• Lunch. Tortilla wrap with tinned salmon (rinsed). Season with lemon juice, black pepper, fresh dill, and green onion.
  • Dinner. BBQ shrimp over rice, and frozen mixed vegetables with olive oil drizzle.
  • Snacks. Fresh veggies with hummus or apple slices with plain (no sugar or salt) peanut butter.

Day 2

  • Breakfast. Chia seed pudding made with almond or soy milk, berries, cinnamon, and vanilla extract.
  • Lunch. Egg salad sandwich with a fresh green salad, simple olive oil and red wine vinegar dressing, and fresh mint.
  • Dinner. Small portion of grilled steak with white rice and baked cauliflower, corn, carrots, and garlic.
  • Snacks. Fresh veggies with hummus, or 5 ounces (oz) of Greek yogurt with fresh berries and cinnamon.

Day 3

  • Breakfast. Oatmeal with milk, berries, and a dash of maple syrup. Add a boiled egg on the side for protein.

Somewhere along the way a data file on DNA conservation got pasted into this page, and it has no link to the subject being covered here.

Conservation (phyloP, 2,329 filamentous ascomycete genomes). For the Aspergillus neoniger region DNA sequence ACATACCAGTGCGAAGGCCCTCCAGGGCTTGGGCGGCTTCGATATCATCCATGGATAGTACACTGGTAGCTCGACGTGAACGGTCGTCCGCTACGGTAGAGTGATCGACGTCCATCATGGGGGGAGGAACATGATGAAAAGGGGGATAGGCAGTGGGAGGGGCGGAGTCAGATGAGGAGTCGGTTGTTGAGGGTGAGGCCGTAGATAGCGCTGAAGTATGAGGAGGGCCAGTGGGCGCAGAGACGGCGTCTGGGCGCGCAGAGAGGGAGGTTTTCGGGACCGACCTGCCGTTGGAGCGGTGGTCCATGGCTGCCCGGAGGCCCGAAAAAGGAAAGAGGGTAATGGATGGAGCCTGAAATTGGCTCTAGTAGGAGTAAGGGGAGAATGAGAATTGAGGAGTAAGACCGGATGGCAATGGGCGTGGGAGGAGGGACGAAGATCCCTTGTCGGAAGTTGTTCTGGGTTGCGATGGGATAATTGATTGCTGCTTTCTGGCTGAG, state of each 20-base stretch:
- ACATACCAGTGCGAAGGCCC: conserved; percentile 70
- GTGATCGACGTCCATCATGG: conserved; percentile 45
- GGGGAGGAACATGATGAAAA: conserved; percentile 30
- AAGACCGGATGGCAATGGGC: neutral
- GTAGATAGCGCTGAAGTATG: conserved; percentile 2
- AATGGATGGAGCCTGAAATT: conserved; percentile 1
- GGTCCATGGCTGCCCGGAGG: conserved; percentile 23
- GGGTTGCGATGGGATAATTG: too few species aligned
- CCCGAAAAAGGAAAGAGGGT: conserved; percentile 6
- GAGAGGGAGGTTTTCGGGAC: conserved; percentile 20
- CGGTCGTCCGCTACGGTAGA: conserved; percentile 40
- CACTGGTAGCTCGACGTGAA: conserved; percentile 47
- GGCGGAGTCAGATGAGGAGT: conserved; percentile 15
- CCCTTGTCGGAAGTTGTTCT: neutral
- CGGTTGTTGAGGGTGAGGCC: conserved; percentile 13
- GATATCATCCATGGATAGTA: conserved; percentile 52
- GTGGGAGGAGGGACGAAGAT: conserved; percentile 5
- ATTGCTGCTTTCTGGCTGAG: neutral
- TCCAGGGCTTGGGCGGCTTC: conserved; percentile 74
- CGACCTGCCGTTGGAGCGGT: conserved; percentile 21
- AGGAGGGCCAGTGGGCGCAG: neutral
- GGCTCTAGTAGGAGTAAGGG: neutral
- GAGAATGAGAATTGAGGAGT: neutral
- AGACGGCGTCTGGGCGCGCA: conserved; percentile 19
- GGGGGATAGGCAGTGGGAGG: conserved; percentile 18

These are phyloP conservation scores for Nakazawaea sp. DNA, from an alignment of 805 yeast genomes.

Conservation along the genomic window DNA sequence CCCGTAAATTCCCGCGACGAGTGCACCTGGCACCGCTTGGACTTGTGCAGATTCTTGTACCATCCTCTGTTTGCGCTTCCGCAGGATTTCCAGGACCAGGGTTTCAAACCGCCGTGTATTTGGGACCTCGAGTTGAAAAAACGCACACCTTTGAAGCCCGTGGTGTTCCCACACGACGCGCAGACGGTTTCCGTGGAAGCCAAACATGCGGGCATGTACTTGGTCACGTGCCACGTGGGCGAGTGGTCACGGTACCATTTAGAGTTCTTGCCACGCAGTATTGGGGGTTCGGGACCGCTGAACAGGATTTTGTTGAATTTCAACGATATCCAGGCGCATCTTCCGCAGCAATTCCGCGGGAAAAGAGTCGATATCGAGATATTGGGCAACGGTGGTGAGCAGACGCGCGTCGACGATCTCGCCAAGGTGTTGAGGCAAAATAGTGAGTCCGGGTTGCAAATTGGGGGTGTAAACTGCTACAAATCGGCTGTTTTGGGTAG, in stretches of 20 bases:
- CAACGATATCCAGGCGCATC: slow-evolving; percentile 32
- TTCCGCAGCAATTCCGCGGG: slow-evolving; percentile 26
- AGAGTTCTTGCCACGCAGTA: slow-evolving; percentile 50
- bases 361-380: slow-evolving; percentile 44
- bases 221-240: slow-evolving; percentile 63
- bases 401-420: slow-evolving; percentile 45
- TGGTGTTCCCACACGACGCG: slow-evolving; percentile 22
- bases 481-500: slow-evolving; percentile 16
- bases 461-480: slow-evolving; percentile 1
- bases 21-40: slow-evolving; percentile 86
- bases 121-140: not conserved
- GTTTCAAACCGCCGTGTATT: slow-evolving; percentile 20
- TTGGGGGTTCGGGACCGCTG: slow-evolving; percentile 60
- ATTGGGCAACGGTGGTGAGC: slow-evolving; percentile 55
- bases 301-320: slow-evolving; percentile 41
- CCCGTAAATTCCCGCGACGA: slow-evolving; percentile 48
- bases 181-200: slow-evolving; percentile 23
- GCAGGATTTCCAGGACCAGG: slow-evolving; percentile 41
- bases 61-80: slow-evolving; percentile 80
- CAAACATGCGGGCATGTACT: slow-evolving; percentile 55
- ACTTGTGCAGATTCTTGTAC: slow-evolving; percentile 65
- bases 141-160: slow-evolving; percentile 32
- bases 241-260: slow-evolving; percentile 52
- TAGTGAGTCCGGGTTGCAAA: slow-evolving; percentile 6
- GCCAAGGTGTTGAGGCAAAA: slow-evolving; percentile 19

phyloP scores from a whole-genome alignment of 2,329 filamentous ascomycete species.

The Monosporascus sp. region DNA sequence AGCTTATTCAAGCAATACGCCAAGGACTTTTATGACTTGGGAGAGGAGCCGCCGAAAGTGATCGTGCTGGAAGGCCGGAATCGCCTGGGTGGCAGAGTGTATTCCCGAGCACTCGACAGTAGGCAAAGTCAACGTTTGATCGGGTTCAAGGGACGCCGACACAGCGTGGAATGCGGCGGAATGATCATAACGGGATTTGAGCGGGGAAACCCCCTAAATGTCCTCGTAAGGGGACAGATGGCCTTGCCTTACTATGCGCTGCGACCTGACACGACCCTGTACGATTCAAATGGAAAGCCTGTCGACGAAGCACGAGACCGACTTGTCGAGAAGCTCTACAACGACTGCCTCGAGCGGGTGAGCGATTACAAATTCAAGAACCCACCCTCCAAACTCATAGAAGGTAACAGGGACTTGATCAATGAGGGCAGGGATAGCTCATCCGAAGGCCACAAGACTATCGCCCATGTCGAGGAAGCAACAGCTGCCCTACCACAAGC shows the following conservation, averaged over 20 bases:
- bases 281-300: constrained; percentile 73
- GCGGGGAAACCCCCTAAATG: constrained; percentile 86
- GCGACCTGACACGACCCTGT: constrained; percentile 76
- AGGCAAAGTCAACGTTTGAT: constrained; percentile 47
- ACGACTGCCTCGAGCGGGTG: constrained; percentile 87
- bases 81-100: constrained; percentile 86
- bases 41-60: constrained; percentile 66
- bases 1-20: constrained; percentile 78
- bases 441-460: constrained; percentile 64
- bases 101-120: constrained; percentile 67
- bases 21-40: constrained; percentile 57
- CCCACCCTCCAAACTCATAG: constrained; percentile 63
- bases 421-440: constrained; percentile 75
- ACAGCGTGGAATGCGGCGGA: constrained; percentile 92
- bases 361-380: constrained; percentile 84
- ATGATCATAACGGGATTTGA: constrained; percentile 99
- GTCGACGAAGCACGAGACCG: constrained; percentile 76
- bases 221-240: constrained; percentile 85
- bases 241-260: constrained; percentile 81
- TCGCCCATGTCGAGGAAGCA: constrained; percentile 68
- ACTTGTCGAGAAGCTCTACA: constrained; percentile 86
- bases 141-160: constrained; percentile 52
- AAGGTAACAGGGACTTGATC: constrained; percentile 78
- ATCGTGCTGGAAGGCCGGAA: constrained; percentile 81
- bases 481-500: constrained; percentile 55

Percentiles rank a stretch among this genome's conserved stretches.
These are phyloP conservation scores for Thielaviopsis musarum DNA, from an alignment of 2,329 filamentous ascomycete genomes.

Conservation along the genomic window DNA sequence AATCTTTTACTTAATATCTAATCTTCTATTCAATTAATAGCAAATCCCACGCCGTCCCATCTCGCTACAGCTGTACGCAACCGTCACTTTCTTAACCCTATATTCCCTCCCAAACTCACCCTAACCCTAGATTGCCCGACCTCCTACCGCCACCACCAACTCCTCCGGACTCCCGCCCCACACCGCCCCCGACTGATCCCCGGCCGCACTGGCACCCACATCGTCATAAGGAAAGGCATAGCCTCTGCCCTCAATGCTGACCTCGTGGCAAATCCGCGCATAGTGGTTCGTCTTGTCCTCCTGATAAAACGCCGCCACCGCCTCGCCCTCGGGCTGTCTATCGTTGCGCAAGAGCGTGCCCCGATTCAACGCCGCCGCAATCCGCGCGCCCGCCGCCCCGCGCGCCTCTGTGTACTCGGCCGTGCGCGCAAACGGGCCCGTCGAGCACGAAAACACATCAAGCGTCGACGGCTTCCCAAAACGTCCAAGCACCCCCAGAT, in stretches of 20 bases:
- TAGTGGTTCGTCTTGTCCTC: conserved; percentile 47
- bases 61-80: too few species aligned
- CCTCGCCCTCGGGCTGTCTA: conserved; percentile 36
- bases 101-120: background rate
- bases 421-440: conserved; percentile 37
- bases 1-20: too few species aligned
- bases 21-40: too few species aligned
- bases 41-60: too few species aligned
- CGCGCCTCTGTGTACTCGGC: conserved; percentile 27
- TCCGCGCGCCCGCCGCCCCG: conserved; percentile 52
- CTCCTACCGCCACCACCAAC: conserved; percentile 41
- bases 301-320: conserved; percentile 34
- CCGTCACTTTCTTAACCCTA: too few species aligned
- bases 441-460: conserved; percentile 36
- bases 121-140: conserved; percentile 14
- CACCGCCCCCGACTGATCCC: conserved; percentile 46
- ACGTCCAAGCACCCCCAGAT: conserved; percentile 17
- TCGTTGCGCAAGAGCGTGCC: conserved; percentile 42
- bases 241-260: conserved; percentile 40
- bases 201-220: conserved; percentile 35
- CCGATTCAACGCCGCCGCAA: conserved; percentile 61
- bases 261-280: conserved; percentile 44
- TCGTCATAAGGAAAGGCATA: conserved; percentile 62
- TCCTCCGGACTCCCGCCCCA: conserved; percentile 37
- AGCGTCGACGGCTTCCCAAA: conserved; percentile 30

• Lunch. Leftover steak in a lettuce wrap with tomato and 1 Tbsp of shredded cheese. Fresh honeydew melon on the side.
  • Dinner. Kidney bean burgers and a fresh green salad. Use condiments like ketchup, mustard, and mayo sparingly, as they are often high in salt, sugar, and potassium.
  • Snacks. Fresh veggies with hummus, or fresh plums with a handful of cashews.

Day 4

  • Breakfast. Egg omelet with bell peppers, broccoli, 1 Tbsp of shredded mozzarella, pinch of parsley, and 1 slice of rye bread.
  • Lunch. Chickpea (garbanzo bean) soup with celery, red cabbage, carrot, onion, garlic, rosemary, and olive oil drizzle.
  • Dinner. Pasta with extra lean ground beef, fresh tomatoes, garlic, onion, and parsley.
  • Snacks. Fresh veggies with hummus, or clementines with a handful of cashews.

Day 5

  • Breakfast. Sourdough toast, ¼ avocado (mashed), lemon juice, sliced hard-boiled egg, fresh tomato, and basil leaves.